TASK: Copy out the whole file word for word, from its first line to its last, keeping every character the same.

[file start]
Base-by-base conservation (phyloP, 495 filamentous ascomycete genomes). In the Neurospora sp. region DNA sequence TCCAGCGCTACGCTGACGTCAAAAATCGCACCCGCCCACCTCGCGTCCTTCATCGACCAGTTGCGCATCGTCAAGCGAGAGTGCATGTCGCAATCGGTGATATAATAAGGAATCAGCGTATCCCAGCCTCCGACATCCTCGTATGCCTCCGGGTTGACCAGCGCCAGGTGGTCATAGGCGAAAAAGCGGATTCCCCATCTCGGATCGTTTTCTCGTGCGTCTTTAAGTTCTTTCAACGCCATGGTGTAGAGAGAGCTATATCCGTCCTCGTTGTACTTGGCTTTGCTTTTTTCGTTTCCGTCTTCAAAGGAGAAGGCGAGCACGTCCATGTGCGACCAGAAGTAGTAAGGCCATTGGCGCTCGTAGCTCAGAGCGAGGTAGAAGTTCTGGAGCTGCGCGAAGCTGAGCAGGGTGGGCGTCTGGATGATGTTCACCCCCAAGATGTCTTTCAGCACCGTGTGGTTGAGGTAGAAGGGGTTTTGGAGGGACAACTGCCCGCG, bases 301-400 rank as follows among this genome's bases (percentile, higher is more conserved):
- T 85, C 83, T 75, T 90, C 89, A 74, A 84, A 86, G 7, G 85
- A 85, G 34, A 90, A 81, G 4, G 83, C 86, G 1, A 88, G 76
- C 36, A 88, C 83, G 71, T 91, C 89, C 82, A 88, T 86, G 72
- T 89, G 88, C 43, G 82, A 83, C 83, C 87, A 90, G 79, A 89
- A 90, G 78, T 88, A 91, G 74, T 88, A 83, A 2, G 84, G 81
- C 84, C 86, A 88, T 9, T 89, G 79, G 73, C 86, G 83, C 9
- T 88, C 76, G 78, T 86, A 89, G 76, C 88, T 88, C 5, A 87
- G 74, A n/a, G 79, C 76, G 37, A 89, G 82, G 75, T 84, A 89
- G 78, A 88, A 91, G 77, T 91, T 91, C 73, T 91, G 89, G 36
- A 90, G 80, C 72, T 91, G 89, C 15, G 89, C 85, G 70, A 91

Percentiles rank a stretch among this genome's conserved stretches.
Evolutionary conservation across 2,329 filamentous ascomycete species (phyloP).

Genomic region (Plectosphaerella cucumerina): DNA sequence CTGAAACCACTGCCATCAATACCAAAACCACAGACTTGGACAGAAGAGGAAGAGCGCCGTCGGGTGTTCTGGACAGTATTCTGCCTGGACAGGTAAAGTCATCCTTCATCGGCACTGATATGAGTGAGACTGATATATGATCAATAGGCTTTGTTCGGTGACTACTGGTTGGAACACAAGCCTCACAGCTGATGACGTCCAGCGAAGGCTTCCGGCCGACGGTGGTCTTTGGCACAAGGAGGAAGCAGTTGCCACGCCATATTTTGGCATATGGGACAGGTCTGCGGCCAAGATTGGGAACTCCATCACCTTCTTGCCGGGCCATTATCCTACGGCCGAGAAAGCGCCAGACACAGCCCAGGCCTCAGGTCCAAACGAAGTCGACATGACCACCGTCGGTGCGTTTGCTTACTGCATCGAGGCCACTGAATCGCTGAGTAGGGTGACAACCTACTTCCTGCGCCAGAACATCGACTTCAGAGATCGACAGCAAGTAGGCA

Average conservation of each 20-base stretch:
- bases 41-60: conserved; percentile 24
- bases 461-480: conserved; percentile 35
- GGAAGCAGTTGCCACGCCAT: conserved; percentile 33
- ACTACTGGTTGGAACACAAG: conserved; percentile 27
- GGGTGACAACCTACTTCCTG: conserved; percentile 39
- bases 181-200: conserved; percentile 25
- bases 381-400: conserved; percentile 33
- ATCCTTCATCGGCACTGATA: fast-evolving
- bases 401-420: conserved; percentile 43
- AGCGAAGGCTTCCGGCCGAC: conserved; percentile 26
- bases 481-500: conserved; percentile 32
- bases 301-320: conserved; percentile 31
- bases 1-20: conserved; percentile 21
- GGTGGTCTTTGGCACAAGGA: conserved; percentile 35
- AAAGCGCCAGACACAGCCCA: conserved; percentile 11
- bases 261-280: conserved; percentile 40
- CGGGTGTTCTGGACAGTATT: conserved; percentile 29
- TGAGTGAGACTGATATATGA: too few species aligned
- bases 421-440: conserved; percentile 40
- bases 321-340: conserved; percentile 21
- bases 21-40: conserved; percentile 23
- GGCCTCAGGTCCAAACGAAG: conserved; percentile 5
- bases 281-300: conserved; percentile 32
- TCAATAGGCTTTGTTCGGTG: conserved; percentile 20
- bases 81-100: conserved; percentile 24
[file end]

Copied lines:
Base-by-base conservation (phyloP, 495 filamentous ascomycete genomes). In the Neurospora sp. region DNA sequence TCCAGCGCTACGCTGACGTCAAAAATCGCACCCGCCCACCTCGCGTCCTTCATCGACCAGTTGCGCATCGTCAAGCGAGAGTGCATGTCGCAATCGGTGATATAATAAGGAATCAGCGTATCCCAGCCTCCGACATCCTCGTATGCCTCCGGGTTGACCAGCGCCAGGTGGTCATAGGCGAAAAAGCGGATTCCCCATCTCGGATCGTTTTCTCGTGCGTCTTTAAGTTCTTTCAACGCCATGGTGTAGAGAGAGCTATATCCGTCCTCGTTGTACTTGGCTTTGCTTTTTTCGTTTCCGTCTTCAAAGGAGAAGGCGAGCACGTCCATGTGCGACCAGAAGTAGTAAGGCCATTGGCGCTCGTAGCTCAGAGCGAGGTAGAAGTTCTGGAGCTGCGCGAAGCTGAGCAGGGTGGGCGTCTGGATGATGTTCACCCCCAAGATGTCTTTCAGCACCGTGTGGTTGAGGTAGAAGGGGTTTTGGAGGGACAACTGCCCGCG, bases 301-400 rank as follows among this genome's bases (percentile, higher is more conserved):
- T 85, C 83, T 75, T 90, C 89, A 74, A 84, A 86, G 7, G 85
- A 85, G 34, A 90, A 81, G 4, G 83, C 86, G 1, A 88, G 76
- C 36, A 88, C 83, G 71, T 91, C 89, C 82, A 88, T 86, G 72
- T 89, G 88, C 43, G 82, A 83, C 83, C 87, A 90, G 79, A 89
- A 90, G 78, T 88, A 91, G 74, T 88, A 83, A 2, G 84, G 81
- C 84, C 86, A 88, T 9, T 89, G 79, G 73, C 86, G 83, C 9
- T 88, C 76, G 78, T 86, A 89, G 76, C 88, T 88, C 5, A 87
- G 74, A n/a, G 79, C 76, G 37, A 89, G 82, G 75, T 84, A 89
- G 78, A 88, A 91, G 77, T 91, T 91, C 73, T 91, G 89, G 36
- A 90, G 80, C 72, T 91, G 89, C 15, G 89, C 85, G 70, A 91

Percentiles rank a stretch among this genome's conserved stretches.
Evolutionary conservation across 2,329 filamentous ascomycete species (phyloP).

Genomic region (Plectosphaerella cucumerina): DNA sequence CTGAAACCACTGCCATCAATACCAAAACCACAGACTTGGACAGAAGAGGAAGAGCGCCGTCGGGTGTTCTGGACAGTATTCTGCCTGGACAGGTAAAGTCATCCTTCATCGGCACTGATATGAGTGAGACTGATATATGATCAATAGGCTTTGTTCGGTGACTACTGGTTGGAACACAAGCCTCACAGCTGATGACGTCCAGCGAAGGCTTCCGGCCGACGGTGGTCTTTGGCACAAGGAGGAAGCAGTTGCCACGCCATATTTTGGCATATGGGACAGGTCTGCGGCCAAGATTGGGAACTCCATCACCTTCTTGCCGGGCCATTATCCTACGGCCGAGAAAGCGCCAGACACAGCCCAGGCCTCAGGTCCAAACGAAGTCGACATGACCACCGTCGGTGCGTTTGCTTACTGCATCGAGGCCACTGAATCGCTGAGTAGGGTGACAACCTACTTCCTGCGCCAGAACATCGACTTCAGAGATCGACAGCAAGTAGGCA

Average conservation of each 20-base stretch:
- bases 41-60: conserved; percentile 24
- bases 461-480: conserved; percentile 35
- GGAAGCAGTTGCCACGCCAT: conserved; percentile 33
- ACTACTGGTTGGAACACAAG: conserved; percentile 27
- GGGTGACAACCTACTTCCTG: conserved; percentile 39
- bases 181-200: conserved; percentile 25
- bases 381-400: conserved; percentile 33
- ATCCTTCATCGGCACTGATA: fast-evolving
- bases 401-420: conserved; percentile 43
- AGCGAAGGCTTCCGGCCGAC: conserved; percentile 26
- bases 481-500: conserved; percentile 32
- bases 301-320: conserved; percentile 31
- bases 1-20: conserved; percentile 21
- GGTGGTCTTTGGCACAAGGA: conserved; percentile 35
- AAAGCGCCAGACACAGCCCA: conserved; percentile 11
- bases 261-280: conserved; percentile 40
- CGGGTGTTCTGGACAGTATT: conserved; percentile 29
- TGAGTGAGACTGATATATGA: too few species aligned
- bases 421-440: conserved; percentile 40
- bases 321-340: conserved; percentile 21
- bases 21-40: conserved; percentile 23
- GGCCTCAGGTCCAAACGAAG: conserved; percentile 5
- bases 281-300: conserved; percentile 32
- TCAATAGGCTTTGTTCGGTG: conserved; percentile 20
- bases 81-100: conserved; percentile 24